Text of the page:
This conspiracist view of gender is extremely dangerous, not just because it ultimately proposes the elimination of transgender people, but also because its mix of paranoia and hypervisibility exposes individual transgender people to an increased risk of harassment, rape, assault, domestic violence or even murder.

Transphobia cannot be separated from fascism because it relies on white supremacist principles to function. There are two genders, male and female, each serving a singular biological purpose: the continuation of the race. Anything outside of that binary logic is broken or degenerate. And while not all transphobes might agree that this race must be white, it’s generally white beauty standards that transphobes choose to call upon when trying to determine what a woman is.

The rules prohibiting high levels of testosterone in sports are still more likely to eject black cis women than anybody else, while the assumption that ‘real women’ will always be shorter, smaller, and less hirsute than ‘women who actually men’ leads to the unfair and unnecessary scrutiny of (usually queer, non-white and/or disabled) women’s bodies, sometimes to the point of even the most slightly gender non-conforming cis women being attacked.

This worldview also denies the possibility of different cultural groups having different definitions of what male and female gender roles can be. Some transphobes respond to this charge by proposing a ‘third space’ to accommodate more ‘sexually ambiguous’ people, so long as they’re prepared, as members of a socially-maligned group in an intentionally transphobic society, to congregate where they can easily be identified and possibly assaulted.

In a world that ran off of the fear and ignorance facilitated by these false beliefs, it would be trivial to force any individual transphobe with an objection to racism, ableism, or the slow erosion of her rights into compliance. The neo-Nazis know that, even if the transphobes don’t.

It’s ludicrous to call trans exclusion a feminist or woman’s rights issue when only a small minority of women self-identifying as feminists believe that trans inclusion is a problem. All neo-Nazis, meanwhile, are united in their transphobic views. We can’t let transphobes get away with calling bigotry towards trans women a position that all women quietly share.

What they’re asking for is not a ‘voice for women’ anyway. If it was, they wouldn’t be so hostile towards even cis women who disagreed with them. Anti-trans rights activism is a platform for suppression of most women for the benefit of a small and privileged minority of cis women, (and some opportunistic men,) which should be seen as the hate movement that it actually is, not a subject for polite or ‘rational’ debate.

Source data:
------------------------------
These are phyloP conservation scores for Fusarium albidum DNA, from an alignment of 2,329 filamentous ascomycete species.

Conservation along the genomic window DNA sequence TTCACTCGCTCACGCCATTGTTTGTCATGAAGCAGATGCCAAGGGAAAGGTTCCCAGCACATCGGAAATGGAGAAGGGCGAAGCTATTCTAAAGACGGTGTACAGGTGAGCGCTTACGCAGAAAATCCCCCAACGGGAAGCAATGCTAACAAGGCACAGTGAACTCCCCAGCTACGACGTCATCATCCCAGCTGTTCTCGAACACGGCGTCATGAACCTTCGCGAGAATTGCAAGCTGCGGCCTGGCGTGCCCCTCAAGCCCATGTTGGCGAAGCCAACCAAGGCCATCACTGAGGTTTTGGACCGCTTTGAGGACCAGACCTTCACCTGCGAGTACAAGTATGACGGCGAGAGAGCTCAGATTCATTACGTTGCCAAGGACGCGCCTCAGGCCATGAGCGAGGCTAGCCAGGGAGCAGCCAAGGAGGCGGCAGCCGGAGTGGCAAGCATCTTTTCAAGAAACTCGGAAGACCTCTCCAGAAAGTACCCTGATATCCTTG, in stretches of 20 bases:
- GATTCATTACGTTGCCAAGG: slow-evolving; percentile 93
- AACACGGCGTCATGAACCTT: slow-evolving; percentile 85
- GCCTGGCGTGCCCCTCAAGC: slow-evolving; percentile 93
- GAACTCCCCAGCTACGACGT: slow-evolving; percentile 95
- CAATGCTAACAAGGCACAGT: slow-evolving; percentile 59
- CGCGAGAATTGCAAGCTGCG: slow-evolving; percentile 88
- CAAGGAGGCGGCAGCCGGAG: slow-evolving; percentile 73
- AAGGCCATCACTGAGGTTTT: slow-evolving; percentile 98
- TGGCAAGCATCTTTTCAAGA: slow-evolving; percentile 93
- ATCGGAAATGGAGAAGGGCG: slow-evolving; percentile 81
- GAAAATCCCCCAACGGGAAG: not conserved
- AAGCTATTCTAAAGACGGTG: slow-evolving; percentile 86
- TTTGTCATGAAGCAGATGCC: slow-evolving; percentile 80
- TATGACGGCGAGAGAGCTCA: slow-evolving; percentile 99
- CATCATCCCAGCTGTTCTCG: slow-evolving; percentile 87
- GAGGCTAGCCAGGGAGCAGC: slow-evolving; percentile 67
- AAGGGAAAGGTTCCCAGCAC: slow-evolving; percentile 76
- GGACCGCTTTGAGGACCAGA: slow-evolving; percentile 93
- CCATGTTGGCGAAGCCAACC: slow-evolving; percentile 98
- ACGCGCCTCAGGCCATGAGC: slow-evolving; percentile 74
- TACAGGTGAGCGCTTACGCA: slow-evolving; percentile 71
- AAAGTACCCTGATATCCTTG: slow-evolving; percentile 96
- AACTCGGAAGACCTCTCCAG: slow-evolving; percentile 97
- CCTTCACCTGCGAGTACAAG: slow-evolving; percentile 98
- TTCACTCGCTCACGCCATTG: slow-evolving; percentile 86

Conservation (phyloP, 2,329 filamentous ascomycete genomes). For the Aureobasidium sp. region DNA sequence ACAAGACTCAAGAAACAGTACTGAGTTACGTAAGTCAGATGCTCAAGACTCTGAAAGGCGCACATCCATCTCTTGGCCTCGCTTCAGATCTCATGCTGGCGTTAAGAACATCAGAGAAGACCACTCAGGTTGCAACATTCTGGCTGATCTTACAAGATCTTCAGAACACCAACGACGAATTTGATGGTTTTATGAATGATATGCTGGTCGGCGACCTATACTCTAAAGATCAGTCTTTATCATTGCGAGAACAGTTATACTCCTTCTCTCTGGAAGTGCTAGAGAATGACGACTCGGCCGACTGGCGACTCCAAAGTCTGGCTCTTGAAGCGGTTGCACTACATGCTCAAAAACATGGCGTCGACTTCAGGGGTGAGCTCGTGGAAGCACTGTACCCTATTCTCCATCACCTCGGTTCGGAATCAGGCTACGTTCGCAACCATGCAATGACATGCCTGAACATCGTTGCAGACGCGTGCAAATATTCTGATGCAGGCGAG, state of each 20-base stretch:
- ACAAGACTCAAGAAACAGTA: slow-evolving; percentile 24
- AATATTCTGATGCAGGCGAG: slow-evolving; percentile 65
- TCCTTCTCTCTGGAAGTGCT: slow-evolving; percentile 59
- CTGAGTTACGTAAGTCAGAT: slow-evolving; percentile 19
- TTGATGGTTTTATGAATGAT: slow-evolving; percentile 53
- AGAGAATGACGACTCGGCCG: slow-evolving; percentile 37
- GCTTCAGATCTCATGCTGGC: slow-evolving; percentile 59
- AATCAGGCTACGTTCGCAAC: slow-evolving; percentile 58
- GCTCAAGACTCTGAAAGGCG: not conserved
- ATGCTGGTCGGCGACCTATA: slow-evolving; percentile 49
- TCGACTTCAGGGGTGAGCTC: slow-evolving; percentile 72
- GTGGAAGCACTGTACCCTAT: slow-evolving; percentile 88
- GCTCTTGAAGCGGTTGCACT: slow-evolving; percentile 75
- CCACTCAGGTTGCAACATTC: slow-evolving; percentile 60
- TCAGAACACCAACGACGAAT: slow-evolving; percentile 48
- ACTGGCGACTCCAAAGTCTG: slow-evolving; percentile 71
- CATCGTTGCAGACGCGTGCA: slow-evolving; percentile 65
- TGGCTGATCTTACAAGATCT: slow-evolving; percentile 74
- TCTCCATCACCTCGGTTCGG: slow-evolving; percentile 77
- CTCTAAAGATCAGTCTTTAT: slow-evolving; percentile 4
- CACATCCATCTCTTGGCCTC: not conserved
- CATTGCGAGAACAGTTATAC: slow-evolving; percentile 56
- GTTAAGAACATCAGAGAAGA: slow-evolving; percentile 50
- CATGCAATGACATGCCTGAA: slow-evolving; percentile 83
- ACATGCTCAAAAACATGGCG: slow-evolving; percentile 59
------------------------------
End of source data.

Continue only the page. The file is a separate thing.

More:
The truth is that to pretend that trans women are men is not rational—it’s a dehumanising falsehood driven by the fear and ignorance of some cisgender people. If we want to end the threat of rising fascism in Australia and elsewhere, banning the symbols of fascism will never be enough. We need to ban eliminationist ideologies that help sustain it, too.

Maddison Stoff

Maddison Stoff is a writer, critic and independent musician from Melbourne, Australia. Follow her on Twitter: @thedescenters.

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  1. How do you account for the fact that the transphobic right in Sydney appears significantly not ‘white’? Christian Lives Matter, for one.
    Given that transphobia exists in many parts of the world today (yes, some societies pre-colonisation had multiple genders), how can it be labelled white supremacist?
    This to me appears to be conflating American racial politics with something else entirely.

    1. I’m not really qualified to speak of the cultural links between “Christian Lives Matter” and the traditional neo-nazi movement, and it would probably be a decent subject for someone to investigate in a follow-up essay. However, I allude to the most likely reason in: “but their misogyny can be overlooked or downplayed if the benefits of temporarily doing so seem great enough for self-styled ‘progressives’ willing to compartmentalise their views in the face of a common foe” ie. it’s a conditional alliance. Complicating matters further, Christian imperialism/colonialism is known to be the source of much transphobia and homophobia in the world that’s justified by non-Christian religions in the world today, especially in the middle east. There are some good books by Muslim feminists that talk about this, but again: it isn’t personally my area of expertise. I’ll mention also that these sort of alliances are not uncommon in either a historic or a contemporary sense. They’re not a good idea for the oppressed people joining them, of course, but I allude to that a little in the essay too.